Most Israelis will also know that a young Arab woman, Ahlam Tamimi scouted for sites before leading Izz al-Din Shuheil al-Masri, the suicide bomber, to Sbarro. So as not to create any suspicion, Tamimi deliberately did not dress in her traditional Arab-Moslem attire, but as a Jew. At lunchtime, when the restaurant was packed and foot traffic outside at its peak, Tamimi left Al-Masri, to detonate a suicide bomb packed with nails, nuts, and bolts to inflict the maximum death and injury. The body of one 15-year-old girl was riddled with 60 nails, a hole blown out of in her right leg, and third degree burns on 40 percent of her body. An eyewitness described the horrific bloody scene, and having been thrown a meter into the air by the explosion.
A terrorist does not have to be the one carrying the detonator. Ahlam Tamimi was a student at the time, arrested, tried, and sentenced to sixteen life sentences. A decade later, she was released as part of a prisoner exchange including more than 1000 Palestinian Arab prisoners traded for Israeli soldier Gilad Shalit who had been held hostage by Hamas in Gaza for over five years.
Tamimi lives freely in Jordan today, despite extradition efforts by the US as one of the victims was an American. She has never expressed remorse. Indeed, in an interview on Al-Aqsa TV on she described leaving on an Arab bus leaving the scene where the passengers celebrated the attack, not knowing they were sitting with the accomplice. After hearing an initial report that only “three people were killed” she recalled, “I admit that I was a bit disappointed, because I had hoped for a larger toll. Yet when they said, “three dead,” I said: ‘Allah be praised’…Two minutes later, they said on the radio that the number had increased to five. I wanted to hide my smile, but I just couldn’t. Allah be praised, it was great. As the number of dead kept increasing, the passengers were applauding.”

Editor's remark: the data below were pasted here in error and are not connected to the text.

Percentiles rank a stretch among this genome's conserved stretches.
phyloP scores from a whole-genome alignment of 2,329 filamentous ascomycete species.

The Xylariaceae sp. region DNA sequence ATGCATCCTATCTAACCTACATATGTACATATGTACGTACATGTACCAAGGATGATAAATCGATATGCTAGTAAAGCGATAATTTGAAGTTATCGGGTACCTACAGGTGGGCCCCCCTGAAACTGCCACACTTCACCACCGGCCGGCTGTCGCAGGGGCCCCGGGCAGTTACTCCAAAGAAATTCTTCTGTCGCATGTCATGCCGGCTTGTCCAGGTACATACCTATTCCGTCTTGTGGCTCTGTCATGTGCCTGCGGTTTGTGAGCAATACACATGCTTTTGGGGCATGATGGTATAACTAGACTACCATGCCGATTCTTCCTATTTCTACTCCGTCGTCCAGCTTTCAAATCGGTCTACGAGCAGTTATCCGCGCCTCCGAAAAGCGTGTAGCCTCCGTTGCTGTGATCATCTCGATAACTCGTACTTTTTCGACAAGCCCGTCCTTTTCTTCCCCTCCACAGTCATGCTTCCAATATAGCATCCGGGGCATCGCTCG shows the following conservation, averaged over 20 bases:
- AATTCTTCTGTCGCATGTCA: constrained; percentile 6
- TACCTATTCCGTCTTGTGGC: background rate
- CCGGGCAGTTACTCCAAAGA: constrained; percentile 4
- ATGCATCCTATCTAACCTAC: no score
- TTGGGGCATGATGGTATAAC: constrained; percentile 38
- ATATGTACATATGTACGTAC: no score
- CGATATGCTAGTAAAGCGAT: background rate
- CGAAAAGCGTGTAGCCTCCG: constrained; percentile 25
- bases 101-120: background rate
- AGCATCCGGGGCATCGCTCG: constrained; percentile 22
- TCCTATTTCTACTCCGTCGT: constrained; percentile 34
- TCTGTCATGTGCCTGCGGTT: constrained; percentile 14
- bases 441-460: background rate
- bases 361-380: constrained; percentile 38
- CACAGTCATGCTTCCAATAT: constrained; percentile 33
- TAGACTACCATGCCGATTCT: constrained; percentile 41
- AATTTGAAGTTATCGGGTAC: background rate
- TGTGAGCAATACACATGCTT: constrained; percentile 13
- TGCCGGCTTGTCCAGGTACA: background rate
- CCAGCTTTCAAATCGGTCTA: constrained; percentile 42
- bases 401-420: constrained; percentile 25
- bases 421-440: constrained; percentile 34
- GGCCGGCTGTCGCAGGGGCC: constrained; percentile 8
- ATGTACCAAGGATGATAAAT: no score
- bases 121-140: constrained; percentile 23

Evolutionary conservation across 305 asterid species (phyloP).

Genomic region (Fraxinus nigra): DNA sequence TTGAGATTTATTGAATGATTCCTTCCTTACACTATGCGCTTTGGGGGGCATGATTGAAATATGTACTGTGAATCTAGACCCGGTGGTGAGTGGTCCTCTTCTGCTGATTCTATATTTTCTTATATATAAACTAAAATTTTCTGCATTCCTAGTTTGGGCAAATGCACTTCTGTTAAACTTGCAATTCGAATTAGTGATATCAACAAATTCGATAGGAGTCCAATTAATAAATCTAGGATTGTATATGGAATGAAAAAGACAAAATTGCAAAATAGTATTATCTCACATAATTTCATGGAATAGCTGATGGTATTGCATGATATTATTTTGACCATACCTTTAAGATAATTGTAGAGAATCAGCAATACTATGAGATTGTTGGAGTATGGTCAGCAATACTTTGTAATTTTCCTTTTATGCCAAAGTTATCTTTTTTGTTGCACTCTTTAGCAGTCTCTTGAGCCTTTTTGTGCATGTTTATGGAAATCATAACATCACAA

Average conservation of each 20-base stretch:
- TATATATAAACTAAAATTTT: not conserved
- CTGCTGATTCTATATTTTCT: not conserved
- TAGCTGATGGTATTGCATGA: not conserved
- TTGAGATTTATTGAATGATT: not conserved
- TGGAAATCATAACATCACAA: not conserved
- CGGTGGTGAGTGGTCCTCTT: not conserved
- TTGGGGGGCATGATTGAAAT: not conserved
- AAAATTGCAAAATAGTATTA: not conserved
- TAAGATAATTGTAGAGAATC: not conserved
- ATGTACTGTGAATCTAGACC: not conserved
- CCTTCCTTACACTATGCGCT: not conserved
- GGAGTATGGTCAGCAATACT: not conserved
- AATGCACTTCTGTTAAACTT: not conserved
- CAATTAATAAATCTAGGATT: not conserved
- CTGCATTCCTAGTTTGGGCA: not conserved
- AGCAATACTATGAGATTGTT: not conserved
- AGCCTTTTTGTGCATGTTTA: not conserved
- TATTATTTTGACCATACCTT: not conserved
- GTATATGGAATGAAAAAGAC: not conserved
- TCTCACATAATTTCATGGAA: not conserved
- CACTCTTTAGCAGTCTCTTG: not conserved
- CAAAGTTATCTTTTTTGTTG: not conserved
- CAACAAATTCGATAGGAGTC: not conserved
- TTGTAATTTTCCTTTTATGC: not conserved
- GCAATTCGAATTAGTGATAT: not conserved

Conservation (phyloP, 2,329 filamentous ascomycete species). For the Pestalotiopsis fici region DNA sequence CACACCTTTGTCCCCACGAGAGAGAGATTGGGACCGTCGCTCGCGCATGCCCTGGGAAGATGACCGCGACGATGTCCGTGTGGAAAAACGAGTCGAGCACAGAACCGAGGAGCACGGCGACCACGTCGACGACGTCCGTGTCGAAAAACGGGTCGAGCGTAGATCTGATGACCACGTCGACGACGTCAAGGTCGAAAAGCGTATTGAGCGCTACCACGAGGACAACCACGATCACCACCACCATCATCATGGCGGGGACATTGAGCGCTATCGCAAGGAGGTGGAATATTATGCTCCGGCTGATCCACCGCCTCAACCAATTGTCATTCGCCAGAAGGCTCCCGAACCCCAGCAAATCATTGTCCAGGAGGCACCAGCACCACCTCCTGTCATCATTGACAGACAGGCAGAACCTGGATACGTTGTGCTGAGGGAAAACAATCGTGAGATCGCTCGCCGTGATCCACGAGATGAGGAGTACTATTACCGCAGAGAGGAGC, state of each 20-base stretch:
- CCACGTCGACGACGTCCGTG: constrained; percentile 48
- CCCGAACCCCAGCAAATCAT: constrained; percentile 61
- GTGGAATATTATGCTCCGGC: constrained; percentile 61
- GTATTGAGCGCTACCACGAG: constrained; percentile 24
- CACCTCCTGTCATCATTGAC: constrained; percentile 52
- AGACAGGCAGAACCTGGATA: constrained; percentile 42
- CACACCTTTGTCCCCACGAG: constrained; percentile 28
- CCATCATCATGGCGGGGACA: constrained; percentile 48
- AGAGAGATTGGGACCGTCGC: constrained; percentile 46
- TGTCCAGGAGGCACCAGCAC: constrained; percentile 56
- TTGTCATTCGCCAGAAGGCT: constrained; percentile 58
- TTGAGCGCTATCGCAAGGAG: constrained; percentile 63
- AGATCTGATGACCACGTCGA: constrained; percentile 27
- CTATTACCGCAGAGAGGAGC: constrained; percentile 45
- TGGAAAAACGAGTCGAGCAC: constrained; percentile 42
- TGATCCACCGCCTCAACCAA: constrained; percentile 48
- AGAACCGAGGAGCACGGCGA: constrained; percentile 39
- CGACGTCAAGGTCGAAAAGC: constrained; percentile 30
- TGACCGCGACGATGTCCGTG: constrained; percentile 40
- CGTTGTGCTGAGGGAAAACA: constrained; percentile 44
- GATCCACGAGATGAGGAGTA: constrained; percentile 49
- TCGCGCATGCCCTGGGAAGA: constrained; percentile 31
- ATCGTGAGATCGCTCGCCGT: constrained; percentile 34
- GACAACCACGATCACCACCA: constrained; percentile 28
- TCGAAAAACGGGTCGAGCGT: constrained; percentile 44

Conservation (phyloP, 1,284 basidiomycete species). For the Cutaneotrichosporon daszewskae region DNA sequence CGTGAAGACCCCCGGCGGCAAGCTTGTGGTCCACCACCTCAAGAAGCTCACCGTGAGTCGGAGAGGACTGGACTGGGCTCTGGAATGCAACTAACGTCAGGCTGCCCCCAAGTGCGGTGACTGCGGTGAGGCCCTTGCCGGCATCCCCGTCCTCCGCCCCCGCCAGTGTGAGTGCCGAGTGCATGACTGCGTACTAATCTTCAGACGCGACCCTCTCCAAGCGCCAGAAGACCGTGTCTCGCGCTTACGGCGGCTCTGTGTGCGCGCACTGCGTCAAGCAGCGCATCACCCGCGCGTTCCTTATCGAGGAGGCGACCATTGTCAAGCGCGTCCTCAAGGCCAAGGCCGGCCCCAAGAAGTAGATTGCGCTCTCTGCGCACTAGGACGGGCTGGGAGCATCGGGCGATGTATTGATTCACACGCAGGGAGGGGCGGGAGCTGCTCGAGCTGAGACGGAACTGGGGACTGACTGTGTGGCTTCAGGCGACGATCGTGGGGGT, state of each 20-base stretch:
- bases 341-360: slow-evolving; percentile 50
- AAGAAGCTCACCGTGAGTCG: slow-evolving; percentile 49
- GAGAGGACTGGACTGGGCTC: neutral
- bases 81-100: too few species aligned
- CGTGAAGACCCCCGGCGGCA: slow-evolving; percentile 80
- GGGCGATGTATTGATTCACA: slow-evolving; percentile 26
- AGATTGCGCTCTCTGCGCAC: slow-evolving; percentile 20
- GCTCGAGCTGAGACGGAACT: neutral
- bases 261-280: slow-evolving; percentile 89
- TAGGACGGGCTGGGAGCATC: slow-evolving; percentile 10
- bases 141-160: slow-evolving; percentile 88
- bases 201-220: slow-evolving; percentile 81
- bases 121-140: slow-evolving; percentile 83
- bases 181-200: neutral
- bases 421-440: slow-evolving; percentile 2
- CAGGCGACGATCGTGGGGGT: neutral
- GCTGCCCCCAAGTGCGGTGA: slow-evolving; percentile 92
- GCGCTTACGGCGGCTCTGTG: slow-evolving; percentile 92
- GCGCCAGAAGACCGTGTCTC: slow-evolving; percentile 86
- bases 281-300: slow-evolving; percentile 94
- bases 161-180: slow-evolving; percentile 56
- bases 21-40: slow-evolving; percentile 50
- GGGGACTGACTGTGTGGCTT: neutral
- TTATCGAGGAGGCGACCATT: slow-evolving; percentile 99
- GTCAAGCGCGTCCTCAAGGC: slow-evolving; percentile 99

While she’s not detonating actual bombs in Congress, Congresswoman Omar is unabashed in her support for terrorists. She has no shame in this because she doesn’t think anything is wrong with it. She’s been called out for a range of offensive, antisemitic comments for which she also has had no remorse because she believes she’s correct. Yet she has the hubris to call out Congresswoman Boebert for the “real consequences” of her words. Yes, explosive words do have consequences. Omar is a master of setting off such verbal bombs and walking away unscathed, like Tamimi. Unlike Tamimi who simply celebrates her murderous acts, Omar takes it up a notch by blaming others for that for which she is guilty herself.
I suspect that Congresswoman Boebert has never been at the scene of a suicide terror attack, but is worldly enough to know from where these emanate. One can read into her comments and fault her for fanning anti-Moslem hate, or just for calling it like it is and recognizing that it is people who support and defend terrorists, like Omar, who are wrong.
Was her backpack comment inappropriate? Maybe. But maybe not. Rather than confronting only Boebert’s comment, I challenge those criticizing her to look at Omar and her record of explosive antisemitic and pro-terror comments, and question whether or not she’s (also) guilty, or at least gives legitimate reason for scrutiny, not because she is a Moslem, but because she supports Moslem terrorists. It’s one thing to wear a hijab and another thing to hide behind it, deflecting all legitimate criticism as being anti-Moslem, and then see accusations of hatred and xenophobia in the wake. It’s hard to imagine her not silently smiling each time she gets away with it, just like Tamimi did.
It may not always be easy to straddle the line between being honest and being offensive. The problem in this case is that, Ilhan Omar is both offensive and dishonest. And by supporting terrorists, while Boebert’s backpack comment and referring to Omar as part of the “jihad squad” may be offensive, based on Omar’s own actions, they are not inaccurate. Knee jerk accusations of “Islamophobia” just because Omar is a Moslem are disingenuous and dishonest.